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Can Trump Pull Off an Upset Like Harry Truman’s in 1948?

The idea that Harry Truman was basically Donald Trump without Twitter is pretty funny. And the suggestion that the experts have it all wrong now because they did so in 1948 and 2016 kind of ignores the 16 presidential elections between those two meteoric events; in most, the prognosticators got it right.

But just for fun, let’s look at the analogy more closely and see if it holds out any particular hope for Trump fans looking for a big upset. Here are some factors that fed into the 1948 shocker that might distinguish them from today’s circumstances:

There Weren’t Many “Experts” in 1948, and They Weren’t Watching Closely

The political commentariat in 1948 was wildly different, and much smaller, than today’s, centered mostly in daily newspapers. And there were only three national polling operations (Gallup, Roper, and Crossley), all utilizing a primitive version of weighted sampling called “quota sampling” that had led to serious errors in prior elections. Gallup famously quit polling weeks out from the election after “finding” a five-point Dewey lead.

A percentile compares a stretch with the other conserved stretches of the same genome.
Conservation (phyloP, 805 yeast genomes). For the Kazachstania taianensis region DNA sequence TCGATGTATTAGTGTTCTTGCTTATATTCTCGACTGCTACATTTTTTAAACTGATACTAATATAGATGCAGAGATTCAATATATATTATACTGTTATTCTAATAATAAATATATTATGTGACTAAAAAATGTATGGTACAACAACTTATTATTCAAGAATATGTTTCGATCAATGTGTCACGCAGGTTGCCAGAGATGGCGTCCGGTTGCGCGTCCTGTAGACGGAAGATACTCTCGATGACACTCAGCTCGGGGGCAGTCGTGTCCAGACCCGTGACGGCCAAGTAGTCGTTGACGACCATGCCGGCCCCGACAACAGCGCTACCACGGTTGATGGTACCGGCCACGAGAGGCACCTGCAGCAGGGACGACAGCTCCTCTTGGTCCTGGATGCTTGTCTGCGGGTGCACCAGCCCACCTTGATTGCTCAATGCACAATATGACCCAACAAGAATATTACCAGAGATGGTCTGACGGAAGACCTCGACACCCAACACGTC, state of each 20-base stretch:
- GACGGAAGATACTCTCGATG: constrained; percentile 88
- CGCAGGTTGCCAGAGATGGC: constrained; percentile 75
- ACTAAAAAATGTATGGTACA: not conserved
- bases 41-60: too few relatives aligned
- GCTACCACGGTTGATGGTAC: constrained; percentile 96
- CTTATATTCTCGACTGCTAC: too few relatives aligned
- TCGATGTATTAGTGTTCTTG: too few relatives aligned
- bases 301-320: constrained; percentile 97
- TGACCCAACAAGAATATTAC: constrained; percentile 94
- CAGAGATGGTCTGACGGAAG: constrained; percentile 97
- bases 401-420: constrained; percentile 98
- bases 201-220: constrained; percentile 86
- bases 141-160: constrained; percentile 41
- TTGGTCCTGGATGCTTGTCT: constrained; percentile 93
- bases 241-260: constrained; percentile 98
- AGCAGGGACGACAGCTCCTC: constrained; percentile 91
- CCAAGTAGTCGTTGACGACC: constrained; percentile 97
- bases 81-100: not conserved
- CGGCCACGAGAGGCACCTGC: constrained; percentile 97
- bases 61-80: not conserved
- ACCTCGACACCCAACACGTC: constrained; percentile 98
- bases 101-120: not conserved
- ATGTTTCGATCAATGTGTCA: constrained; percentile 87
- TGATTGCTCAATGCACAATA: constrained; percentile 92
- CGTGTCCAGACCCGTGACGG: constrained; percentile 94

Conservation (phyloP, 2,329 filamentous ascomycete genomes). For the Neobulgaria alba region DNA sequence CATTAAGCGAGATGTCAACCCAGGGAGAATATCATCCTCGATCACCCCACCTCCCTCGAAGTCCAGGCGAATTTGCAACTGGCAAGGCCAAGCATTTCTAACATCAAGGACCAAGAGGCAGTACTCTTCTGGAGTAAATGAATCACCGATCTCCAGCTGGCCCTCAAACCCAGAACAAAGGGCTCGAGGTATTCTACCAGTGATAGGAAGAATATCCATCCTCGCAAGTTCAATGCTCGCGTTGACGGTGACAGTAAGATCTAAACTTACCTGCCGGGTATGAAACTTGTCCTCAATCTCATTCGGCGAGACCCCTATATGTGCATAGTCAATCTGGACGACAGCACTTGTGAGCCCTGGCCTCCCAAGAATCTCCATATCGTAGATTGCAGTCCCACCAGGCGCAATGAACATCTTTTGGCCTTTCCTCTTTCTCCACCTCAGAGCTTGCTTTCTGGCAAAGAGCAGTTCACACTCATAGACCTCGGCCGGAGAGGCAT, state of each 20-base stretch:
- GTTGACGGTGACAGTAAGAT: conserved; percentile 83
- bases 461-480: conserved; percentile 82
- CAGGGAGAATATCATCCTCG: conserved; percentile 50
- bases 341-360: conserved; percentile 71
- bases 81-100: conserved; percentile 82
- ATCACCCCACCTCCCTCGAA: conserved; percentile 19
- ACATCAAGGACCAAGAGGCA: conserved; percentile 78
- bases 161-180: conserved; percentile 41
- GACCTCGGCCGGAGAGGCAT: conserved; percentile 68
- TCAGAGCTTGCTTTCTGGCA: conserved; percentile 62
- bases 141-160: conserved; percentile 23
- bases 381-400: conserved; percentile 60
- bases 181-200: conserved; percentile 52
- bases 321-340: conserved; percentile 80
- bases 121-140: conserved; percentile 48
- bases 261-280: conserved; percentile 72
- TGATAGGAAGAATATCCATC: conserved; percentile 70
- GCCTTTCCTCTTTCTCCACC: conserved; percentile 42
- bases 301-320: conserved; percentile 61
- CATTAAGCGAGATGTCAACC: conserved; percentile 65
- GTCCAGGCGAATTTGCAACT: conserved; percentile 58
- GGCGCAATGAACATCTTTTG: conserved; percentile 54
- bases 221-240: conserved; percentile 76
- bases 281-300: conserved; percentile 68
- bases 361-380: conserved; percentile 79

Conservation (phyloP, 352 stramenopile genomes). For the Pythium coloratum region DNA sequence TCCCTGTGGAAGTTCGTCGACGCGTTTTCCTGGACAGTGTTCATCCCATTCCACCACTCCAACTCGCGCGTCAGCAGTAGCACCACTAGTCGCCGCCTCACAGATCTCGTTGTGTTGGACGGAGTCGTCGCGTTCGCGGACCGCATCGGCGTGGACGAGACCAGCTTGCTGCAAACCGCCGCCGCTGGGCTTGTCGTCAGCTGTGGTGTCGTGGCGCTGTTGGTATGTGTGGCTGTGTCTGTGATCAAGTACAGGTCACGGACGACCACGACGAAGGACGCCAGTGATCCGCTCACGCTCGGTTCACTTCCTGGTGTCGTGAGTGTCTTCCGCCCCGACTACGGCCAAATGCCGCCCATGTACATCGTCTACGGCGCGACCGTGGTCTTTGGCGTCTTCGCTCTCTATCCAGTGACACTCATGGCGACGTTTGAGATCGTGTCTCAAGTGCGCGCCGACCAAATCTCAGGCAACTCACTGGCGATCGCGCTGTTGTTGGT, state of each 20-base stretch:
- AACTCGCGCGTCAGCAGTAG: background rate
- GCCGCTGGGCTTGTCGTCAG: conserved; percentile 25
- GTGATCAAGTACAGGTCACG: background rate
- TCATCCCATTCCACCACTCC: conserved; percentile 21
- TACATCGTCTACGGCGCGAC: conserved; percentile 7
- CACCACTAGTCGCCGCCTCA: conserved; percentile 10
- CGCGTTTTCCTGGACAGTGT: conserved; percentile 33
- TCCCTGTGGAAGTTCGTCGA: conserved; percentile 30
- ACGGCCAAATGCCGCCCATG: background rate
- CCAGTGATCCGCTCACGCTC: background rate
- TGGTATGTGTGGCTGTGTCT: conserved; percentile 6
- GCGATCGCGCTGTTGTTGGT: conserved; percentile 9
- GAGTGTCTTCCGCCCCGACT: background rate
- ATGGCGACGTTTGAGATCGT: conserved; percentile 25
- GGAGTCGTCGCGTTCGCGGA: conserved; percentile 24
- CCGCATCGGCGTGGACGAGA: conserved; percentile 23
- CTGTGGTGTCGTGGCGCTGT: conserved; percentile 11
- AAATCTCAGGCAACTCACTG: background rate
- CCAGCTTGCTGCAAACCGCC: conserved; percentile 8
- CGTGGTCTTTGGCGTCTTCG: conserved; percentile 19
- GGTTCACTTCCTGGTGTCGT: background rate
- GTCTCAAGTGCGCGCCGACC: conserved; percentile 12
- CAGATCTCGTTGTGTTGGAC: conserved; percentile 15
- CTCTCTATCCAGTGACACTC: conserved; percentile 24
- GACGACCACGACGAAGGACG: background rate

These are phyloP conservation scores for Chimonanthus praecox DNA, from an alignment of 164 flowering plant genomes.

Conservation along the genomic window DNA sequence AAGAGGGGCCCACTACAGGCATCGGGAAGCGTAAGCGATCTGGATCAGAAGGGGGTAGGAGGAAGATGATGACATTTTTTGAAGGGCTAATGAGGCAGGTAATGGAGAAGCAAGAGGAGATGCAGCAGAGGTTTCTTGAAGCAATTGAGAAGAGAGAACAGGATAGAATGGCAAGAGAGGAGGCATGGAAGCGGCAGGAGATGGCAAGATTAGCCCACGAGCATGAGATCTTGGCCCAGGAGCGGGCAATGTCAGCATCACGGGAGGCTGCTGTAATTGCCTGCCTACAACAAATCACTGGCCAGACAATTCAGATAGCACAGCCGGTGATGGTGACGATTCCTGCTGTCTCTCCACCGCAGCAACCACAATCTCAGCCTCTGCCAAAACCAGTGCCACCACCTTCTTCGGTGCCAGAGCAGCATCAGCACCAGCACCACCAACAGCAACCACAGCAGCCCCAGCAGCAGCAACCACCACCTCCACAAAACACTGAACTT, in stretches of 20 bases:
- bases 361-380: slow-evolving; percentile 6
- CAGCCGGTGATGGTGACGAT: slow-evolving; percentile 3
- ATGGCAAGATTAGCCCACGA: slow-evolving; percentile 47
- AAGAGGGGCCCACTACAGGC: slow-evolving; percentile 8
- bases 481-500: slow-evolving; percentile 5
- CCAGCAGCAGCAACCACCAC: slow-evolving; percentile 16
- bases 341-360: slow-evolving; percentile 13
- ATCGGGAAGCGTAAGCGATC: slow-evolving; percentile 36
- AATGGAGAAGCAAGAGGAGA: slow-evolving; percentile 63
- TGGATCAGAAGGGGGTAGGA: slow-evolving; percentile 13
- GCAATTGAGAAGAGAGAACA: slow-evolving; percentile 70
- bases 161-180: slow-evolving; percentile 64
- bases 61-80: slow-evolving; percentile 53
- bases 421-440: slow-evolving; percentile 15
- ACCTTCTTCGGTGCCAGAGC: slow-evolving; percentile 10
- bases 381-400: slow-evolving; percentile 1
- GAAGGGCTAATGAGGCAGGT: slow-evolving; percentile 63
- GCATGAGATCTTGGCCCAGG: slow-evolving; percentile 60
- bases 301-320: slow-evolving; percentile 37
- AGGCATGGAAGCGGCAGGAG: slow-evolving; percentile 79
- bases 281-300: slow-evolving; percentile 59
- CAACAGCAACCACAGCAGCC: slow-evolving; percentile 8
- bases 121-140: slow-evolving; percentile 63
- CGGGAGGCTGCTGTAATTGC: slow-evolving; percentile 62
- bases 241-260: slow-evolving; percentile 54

There was nothing in 1948 like today’s plethora of national and state pollsters, all constantly refining methodologies and being held accountable for accuracy and transparency. And no, they are not a bunch of chumps: The myth that pollsters all got 2016 “wrong” is largely itself wrong; national pollsters on average came reasonably close to the popular-vote results, won by Clinton by just over 2 percent. By contrast, 1948’s sparse polls missed a big swing to Truman, who won the national popular vote by 4.5 percent.

Dewey Was Immensely Overconfident

Every account of the 1948 contest describes Republican nominee Thomas Dewey as an overconfident candidate who was out-campaigned by Truman and took few if any risks. It was understandable. Democrats had won four straight presidential elections under FDR and were now running an incumbent who had only been elevated to the office by his predecessor’s death. The post–World War II atmosphere seemed much like post–World War I’s “return to normalcy,” which produced a Republican landslide. It was clearly “time for a change,” and the 1946 midterms showed so, with Democrats losing 54 House seats and ten Senate seats, along with control of both chambers.

Thanks to what happened in 2016, there is probably no Democrat in the entire country who is “overconfident” right now. Until a wooden stake is pounded into the 45th presidency, the possibility of another Trump threading-of-the-Electoral-College win, or even a post-election Trump refusal to accept defeat, will keep Democrats on their toes and alert to any negative trends. Whatever his weaknesses, moreover, Joe Biden has nothing of Tom Dewey’s chilly, stiff persona, which lent itself to perceptions he just didn’t want victory enough.

Read entire article at New York Magazine